The sustained scrutiny of Chinese President Xi Jinping’s anti-corruption campaign has been traumatic for many Communist Party and government officials who have grown rich on their power to dispense favors. With so much attention on their lifestyles, spending, travel, entertainment and networks of friends and colleagues, many have decided the safest course is to avoid making decisions or seek early retirement, say people familiar with the probes.

“Government officials are feeling insecure,” says Bo Zhiyue, senior research fellow at the East Asian Institute of the National University of Singapore. “It has also fueled mistrust among officials. They report on each other.”

All over China, evidence suggests officials have curbed their spending. In Hong Kong, where officials and their families sparked a heady retail boom, luxury spending dropped 14.7 percent in the nine months to September, compared to the same period last year, according to a November report from Fitch Ratings.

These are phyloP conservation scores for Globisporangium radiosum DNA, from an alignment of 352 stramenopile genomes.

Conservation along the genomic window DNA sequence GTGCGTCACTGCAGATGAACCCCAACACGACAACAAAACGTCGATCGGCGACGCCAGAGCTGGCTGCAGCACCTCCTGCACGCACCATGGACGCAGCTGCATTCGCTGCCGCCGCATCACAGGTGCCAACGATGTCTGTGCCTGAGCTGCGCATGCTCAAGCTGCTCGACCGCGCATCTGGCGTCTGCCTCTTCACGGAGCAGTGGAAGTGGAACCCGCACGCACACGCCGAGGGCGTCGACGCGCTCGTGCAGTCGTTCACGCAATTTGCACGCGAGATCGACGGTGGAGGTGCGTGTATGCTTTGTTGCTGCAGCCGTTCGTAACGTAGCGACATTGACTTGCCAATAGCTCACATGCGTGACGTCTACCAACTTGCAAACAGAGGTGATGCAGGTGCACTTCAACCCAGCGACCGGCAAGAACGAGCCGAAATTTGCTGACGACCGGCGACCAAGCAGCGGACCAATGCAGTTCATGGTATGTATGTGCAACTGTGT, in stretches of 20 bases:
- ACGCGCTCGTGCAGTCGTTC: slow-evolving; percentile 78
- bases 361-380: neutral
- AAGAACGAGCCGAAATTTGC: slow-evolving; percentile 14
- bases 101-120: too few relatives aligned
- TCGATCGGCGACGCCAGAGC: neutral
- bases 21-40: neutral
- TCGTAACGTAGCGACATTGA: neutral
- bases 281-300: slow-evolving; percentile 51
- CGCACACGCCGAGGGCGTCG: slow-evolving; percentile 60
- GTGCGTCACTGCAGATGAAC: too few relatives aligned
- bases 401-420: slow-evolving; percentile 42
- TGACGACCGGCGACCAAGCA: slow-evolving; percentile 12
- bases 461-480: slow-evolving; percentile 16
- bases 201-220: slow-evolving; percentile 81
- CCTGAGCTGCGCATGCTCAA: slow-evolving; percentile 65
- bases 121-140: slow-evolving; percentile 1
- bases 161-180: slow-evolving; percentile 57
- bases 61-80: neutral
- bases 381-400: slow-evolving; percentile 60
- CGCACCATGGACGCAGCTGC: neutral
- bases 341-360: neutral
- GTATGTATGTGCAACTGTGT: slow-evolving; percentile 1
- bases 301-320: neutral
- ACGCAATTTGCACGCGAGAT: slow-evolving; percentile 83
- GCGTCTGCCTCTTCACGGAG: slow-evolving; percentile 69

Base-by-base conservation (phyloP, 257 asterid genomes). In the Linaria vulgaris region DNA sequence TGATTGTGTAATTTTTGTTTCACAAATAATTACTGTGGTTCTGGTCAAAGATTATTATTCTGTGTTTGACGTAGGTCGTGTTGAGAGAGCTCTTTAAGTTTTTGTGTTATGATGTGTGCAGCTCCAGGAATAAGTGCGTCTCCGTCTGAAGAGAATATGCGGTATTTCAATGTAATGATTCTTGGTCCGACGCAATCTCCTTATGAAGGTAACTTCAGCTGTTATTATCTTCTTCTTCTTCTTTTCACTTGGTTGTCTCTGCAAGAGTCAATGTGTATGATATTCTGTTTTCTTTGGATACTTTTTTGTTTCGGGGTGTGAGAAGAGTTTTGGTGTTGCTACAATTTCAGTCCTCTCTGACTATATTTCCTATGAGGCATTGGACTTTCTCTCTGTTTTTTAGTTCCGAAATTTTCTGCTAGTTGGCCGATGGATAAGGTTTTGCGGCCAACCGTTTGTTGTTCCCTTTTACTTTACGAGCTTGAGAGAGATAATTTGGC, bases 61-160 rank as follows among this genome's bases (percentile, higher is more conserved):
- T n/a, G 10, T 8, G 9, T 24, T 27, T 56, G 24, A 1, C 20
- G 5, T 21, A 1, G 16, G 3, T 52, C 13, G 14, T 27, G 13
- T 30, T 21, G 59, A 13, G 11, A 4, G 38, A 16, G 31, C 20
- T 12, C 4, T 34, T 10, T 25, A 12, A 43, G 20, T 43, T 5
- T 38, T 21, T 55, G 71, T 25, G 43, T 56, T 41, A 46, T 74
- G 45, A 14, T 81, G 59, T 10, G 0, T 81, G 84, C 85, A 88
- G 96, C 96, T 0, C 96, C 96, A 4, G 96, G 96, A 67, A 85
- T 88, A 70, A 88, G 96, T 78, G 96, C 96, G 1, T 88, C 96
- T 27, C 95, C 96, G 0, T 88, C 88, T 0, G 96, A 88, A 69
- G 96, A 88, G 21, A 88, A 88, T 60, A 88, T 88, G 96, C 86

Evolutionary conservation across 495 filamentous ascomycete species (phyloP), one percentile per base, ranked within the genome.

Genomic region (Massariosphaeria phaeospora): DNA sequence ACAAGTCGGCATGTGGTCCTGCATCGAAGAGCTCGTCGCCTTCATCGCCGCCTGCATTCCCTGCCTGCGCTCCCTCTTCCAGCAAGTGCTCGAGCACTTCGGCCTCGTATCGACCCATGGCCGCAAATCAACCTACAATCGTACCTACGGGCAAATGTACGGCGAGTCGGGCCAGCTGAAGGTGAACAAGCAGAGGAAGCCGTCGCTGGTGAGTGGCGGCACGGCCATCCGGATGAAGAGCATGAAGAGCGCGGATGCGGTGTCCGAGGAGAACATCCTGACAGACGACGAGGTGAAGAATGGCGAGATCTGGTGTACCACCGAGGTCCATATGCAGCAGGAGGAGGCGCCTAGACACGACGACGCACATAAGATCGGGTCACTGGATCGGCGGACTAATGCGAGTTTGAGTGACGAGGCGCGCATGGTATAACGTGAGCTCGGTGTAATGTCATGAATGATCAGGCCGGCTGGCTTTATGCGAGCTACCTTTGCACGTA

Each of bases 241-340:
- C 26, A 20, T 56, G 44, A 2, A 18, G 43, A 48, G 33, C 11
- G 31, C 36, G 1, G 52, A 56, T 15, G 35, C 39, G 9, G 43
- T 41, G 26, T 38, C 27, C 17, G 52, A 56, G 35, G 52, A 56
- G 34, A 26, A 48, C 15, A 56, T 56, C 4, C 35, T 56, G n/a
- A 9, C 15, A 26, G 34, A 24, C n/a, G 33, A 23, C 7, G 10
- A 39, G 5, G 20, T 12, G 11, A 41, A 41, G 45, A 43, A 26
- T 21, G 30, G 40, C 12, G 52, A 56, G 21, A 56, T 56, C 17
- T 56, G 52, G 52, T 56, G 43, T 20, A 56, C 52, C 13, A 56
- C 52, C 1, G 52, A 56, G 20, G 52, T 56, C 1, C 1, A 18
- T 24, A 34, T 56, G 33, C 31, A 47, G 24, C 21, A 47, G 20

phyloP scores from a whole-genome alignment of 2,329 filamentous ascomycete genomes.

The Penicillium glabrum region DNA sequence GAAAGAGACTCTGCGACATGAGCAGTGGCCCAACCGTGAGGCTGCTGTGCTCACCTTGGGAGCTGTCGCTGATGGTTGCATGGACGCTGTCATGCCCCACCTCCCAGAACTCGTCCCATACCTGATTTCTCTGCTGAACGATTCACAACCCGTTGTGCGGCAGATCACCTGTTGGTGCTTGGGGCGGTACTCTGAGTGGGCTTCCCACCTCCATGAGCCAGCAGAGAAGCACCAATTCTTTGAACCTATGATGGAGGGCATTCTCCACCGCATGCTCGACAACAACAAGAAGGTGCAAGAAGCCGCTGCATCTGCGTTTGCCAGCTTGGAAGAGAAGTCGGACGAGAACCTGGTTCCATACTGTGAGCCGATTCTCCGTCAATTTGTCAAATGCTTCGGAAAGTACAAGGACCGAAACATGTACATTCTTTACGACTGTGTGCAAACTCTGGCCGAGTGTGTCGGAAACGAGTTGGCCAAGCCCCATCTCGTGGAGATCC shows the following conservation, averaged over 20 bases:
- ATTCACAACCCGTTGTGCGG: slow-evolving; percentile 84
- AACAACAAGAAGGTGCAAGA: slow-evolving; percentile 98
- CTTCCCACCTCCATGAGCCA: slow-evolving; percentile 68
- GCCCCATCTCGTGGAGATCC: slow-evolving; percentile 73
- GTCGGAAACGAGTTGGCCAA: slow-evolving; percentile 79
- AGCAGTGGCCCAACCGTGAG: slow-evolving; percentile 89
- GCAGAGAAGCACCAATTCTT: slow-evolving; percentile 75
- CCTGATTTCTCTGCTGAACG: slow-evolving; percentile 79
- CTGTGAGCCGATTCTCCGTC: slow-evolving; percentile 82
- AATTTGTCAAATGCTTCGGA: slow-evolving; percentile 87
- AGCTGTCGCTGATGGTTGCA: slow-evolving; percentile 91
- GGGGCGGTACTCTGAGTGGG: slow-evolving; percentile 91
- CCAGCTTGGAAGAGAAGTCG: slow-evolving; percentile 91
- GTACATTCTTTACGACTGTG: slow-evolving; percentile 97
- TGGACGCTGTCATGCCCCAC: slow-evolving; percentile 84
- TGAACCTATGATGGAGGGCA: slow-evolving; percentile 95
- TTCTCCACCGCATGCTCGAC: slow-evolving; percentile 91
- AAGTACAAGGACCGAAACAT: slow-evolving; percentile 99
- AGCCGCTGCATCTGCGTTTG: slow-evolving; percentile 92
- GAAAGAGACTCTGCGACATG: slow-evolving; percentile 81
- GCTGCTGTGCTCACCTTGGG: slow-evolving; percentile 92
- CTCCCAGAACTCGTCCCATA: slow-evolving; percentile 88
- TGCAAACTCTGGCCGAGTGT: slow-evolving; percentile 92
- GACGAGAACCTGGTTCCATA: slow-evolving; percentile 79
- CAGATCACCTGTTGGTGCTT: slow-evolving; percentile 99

Officials are also staying away from Macau where casino revenues have been plunging since June. Gambling income dropped almost 20 percent in November, year on year, according to Macau government figures.

Beijing has published figures that suggest Xi’s austerity guidelines are being observed. Money spent on official meetings last year dropped 53 percent, overseas trips 39 percent and vehicle purchases 10 percent, the Central Commission for Discipline Inspection, the Communist Party’s anti-corruption watchdog, said in March.

Perhaps the most persuasive evidence that officials are abandoning banqueting and karaoke comes from the sales of Shanghai-listed Kweichow Moutai Co. Ltd., China’s top seller of baijiu, the fiery liquor tossed back in rounds of toasts at gatherings. The company suffered its first ever drop in first-half profit this year. In its interim report released in August, it blamed the fall on oversupply in the sector combined with what it called a complex and changing industry environment.

Since 2012, the cost of a half liter bottle has more than halved from 2,200 yuan ($350) to about 950 yuan as the company slashes prices to prop up demand.

And there may be no let-up for officials. Unlike earlier anti-corruption campaigns that petered out after a few high-profile arrests, Xi and his anti-graft chief, Wang Qishan, appear determined to press ahead. “This is just the beginning,” Wang was quoted as saying in October by the official Xinhua News Agency.

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